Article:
Tommy John Elbow Procedure (UCLR) Overview

Ulnar Collateral Ligament Reconstruction (UCLR)

Ulnar Collateral Ligament Reconstruction, or UCLR, is more commonly known as Tommy John surgery. It is a procedure that is done to repair a damaged ligament in the elbow called the ulnar collateral ligament (some use the term medial collateral ligament). This injury typically makes the elbow feel unstable and requires physical therapy. If the injury does not respond to physical therapy, surgery is typically the next treatment considered.

Baseball pitcher throwing ball
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Ulnar collateral ligament issues are common in serious “throwing” athletes, such as professional baseball pitchers. Throwing activities place unusual levels of stress on the elbow, making injury to the area more likely than with other sports. For many athletes, Tommy John surgery can restore full function and for some, a complete recovery is possible.

For some patients, the surgery isn’t performed to allow them to continue to perform as an athlete, but to alleviate the symptoms of the injury—mostly elbow pain and numbness in the hand of the affected arm.

Ulnar Collateral Ligament

The ulnar collateral ligament is a thick band of tissue similar to a very strong rubber band. It works with the lateral collateral ligament to stabilize and strengthen the elbow. The ligament can be injured by tearing, stretching, and dislocation. Overuse injuries, where the ligament becomes damaged by repetitive movement, are among the most common types of ulnar collateral ligament issues.

Why Is It Called Tommy John Surgery?

Tommy John was a professional pitcher for the Los Angeles Dodgers. In 1974 he damaged his ulnar collateral ligament, which was considered to be a career-ending injury for a professional pitcher. John, however, elected to have a procedure that was experimental at the time, replacing the injured ligament with a tendon from his other arm.

With low expectations that he would ever be able to pitch again, Tommy John consented to have Dr. Frank Jobe perform the procedure. He then took the remainder of the 1974 and then the 1975 baseball season off to rehabilitate his arm. The end result was revolutionary—John pitched professionally until 1989—and the procedure is now commonly known as Tommy John surgery.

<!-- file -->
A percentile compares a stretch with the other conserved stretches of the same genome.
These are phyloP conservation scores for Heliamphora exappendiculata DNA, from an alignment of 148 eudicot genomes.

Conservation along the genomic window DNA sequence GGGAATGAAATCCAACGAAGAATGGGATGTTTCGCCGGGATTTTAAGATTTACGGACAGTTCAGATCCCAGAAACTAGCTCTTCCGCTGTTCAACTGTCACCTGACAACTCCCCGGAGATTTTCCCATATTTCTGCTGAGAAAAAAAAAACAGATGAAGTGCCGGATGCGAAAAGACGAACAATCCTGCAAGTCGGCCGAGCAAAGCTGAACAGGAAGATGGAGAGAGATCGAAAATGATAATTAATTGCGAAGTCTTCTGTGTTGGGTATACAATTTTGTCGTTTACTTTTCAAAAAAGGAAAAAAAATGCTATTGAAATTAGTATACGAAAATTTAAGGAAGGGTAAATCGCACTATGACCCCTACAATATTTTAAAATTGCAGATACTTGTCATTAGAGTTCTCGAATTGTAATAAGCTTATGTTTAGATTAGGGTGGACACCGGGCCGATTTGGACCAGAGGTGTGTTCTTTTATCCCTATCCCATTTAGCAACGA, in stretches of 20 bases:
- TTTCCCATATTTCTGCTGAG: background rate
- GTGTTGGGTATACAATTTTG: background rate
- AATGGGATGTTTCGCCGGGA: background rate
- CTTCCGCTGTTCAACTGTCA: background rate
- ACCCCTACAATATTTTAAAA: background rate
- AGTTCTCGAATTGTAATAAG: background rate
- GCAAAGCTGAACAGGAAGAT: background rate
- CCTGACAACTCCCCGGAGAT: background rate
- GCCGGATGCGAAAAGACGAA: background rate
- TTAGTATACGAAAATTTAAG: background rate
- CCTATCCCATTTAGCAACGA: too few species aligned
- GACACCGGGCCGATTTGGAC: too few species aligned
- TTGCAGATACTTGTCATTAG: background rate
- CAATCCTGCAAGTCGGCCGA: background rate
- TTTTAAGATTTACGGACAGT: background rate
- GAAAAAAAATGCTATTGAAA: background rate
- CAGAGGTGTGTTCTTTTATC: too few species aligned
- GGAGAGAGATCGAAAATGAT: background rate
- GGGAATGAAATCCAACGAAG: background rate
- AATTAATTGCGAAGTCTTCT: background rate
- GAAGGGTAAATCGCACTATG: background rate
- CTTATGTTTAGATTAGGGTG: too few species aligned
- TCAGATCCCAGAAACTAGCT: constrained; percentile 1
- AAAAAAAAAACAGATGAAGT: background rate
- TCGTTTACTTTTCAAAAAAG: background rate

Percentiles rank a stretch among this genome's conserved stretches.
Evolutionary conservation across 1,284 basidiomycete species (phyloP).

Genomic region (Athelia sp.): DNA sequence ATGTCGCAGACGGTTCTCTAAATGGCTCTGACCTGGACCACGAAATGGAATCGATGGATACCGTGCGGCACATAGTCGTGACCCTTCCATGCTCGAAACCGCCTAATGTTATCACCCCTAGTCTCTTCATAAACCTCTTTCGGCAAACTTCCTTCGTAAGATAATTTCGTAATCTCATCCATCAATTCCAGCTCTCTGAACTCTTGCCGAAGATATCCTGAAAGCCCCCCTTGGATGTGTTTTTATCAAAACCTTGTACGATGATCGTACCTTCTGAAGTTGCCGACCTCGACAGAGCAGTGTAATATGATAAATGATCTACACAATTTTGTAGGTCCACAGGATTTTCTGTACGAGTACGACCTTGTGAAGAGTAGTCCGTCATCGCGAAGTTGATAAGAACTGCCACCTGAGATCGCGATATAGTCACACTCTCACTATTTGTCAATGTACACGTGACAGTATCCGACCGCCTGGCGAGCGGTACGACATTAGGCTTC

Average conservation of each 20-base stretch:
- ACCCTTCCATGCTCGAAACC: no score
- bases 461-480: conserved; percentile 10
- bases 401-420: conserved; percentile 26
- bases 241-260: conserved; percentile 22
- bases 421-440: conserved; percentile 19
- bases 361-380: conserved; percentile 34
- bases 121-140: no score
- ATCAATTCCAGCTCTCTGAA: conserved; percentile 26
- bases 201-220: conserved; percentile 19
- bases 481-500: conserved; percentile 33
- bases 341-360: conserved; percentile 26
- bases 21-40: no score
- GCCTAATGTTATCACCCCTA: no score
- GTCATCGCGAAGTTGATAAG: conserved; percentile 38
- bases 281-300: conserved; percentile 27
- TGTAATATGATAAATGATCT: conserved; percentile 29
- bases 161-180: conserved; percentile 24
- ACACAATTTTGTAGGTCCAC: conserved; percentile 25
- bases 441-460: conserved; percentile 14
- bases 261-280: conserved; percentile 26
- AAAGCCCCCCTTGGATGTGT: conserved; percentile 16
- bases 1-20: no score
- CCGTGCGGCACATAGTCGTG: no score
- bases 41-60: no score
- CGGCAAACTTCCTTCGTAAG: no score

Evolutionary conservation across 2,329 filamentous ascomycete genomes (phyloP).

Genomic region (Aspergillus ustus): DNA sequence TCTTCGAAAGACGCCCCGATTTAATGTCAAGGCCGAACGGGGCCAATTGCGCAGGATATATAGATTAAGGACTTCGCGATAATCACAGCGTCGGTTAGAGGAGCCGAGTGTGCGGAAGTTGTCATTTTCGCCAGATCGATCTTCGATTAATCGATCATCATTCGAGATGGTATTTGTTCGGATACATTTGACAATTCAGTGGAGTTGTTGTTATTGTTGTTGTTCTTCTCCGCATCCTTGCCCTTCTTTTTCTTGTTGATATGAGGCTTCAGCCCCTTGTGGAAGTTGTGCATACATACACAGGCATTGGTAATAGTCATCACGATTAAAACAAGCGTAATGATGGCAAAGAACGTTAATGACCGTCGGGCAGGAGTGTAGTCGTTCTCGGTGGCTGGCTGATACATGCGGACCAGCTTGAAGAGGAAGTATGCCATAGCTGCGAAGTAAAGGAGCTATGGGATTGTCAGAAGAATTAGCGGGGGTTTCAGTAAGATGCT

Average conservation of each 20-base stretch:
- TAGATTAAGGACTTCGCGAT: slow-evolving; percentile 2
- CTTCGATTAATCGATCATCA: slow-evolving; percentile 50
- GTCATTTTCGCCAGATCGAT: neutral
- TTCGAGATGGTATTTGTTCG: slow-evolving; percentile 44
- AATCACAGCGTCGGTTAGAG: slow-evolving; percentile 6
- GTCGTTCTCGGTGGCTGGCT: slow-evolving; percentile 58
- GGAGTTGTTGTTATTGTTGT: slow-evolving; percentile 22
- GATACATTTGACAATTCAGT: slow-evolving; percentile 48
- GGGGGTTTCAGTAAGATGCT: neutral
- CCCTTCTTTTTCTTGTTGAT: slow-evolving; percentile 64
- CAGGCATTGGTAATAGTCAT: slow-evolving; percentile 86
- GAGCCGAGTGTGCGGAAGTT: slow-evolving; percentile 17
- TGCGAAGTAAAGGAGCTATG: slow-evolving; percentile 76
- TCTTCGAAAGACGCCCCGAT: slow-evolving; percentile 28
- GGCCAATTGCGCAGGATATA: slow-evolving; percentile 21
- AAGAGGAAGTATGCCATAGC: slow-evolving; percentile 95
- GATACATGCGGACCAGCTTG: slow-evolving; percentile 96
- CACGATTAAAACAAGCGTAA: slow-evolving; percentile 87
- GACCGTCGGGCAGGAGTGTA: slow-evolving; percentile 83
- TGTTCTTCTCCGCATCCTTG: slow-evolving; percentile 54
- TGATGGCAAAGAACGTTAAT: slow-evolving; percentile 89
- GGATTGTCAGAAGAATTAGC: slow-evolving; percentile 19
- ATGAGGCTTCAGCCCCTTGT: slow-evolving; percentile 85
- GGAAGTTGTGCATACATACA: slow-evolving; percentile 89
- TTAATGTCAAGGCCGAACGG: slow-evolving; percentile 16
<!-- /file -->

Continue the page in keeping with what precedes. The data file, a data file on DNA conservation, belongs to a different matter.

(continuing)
The Tommy John surgery is performed under general anesthesia by an orthopedic surgeon. Once the patient is intubated and anesthesia has taken full effect, the procedure begins with an incision on the inside surface of the elbow, through which the damaged ligament is removed. The procedure is minimally invasive with a small incision as the procedure is done using a laparoscope.

If a repair is needed, this small incision is used to insert instruments into the joint area and repair the torn ligament. If reconstruction is needed, an additional incision is made, often on the forearm of the opposite arm, to recover a tendon from an uninjured area of the body. While the forearm is a very common choice, other potential sites include the upper and lower leg. Less commonly, a donor tendon may be utilized in lieu of the patient’s own tendon.

Once the tendon graft is obtained, it is sewn into place as a replacement for the removed ulnar collateral ligament. For some patients who are experiencing symptoms of numbness and tingling in the hand, the ulnar nerve may be moved slightly to help full sensation return.


In addition to the standard risks of surgery and the risks of anesthesia, Tommy John surgery presents unique challenges for the patient. For some, neuropathy, or a lack of nerve impulses, can leave the affected hand numb, tingling and/or weak. This condition may improve over time or may be a permanent complication of the original injury. For some patients, a lack of flexibility is notable after surgery, while others may always have a feeling of instability around the elbow. While it is normal after surgery to have difficulty straightening the arm completely, this movement may never return to the range of motion that was present prior to the injury.


Recovering after surgery for this type of injury is relatively straightforward. Tommy John surgery typically requires an overnight stay in the hospital, followed by extensive rehabilitation therapy. For the first few weeks, the elbow may be in an immobilizer, keeping the elbow supported and held in place. The new graft is very fragile during the initial weeks following surgery, so it is essential to follow the surgeon’s instructions to protect the surgery site.

You may be provided pain medication during the early days of recovery, after which heat and ice are used to minimize pain. Once the immobilizer is no longer needed, physical therapy begins to regain strength and range of motion. For some, range of motion returns in 6-8 weeks, however, for a competitive athlete, more extensive rehabilitation may last over a year to return to full performance.

Many recreational athletes feel that they are stronger than they were prior to surgery, as they were “babying” the arm in response to pain. The vast majority make a complete recovery and are able to return to their normal activities.

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  • Ulnar Collateral Ligament Reconstruction. C.A. Bush Joseph, MD.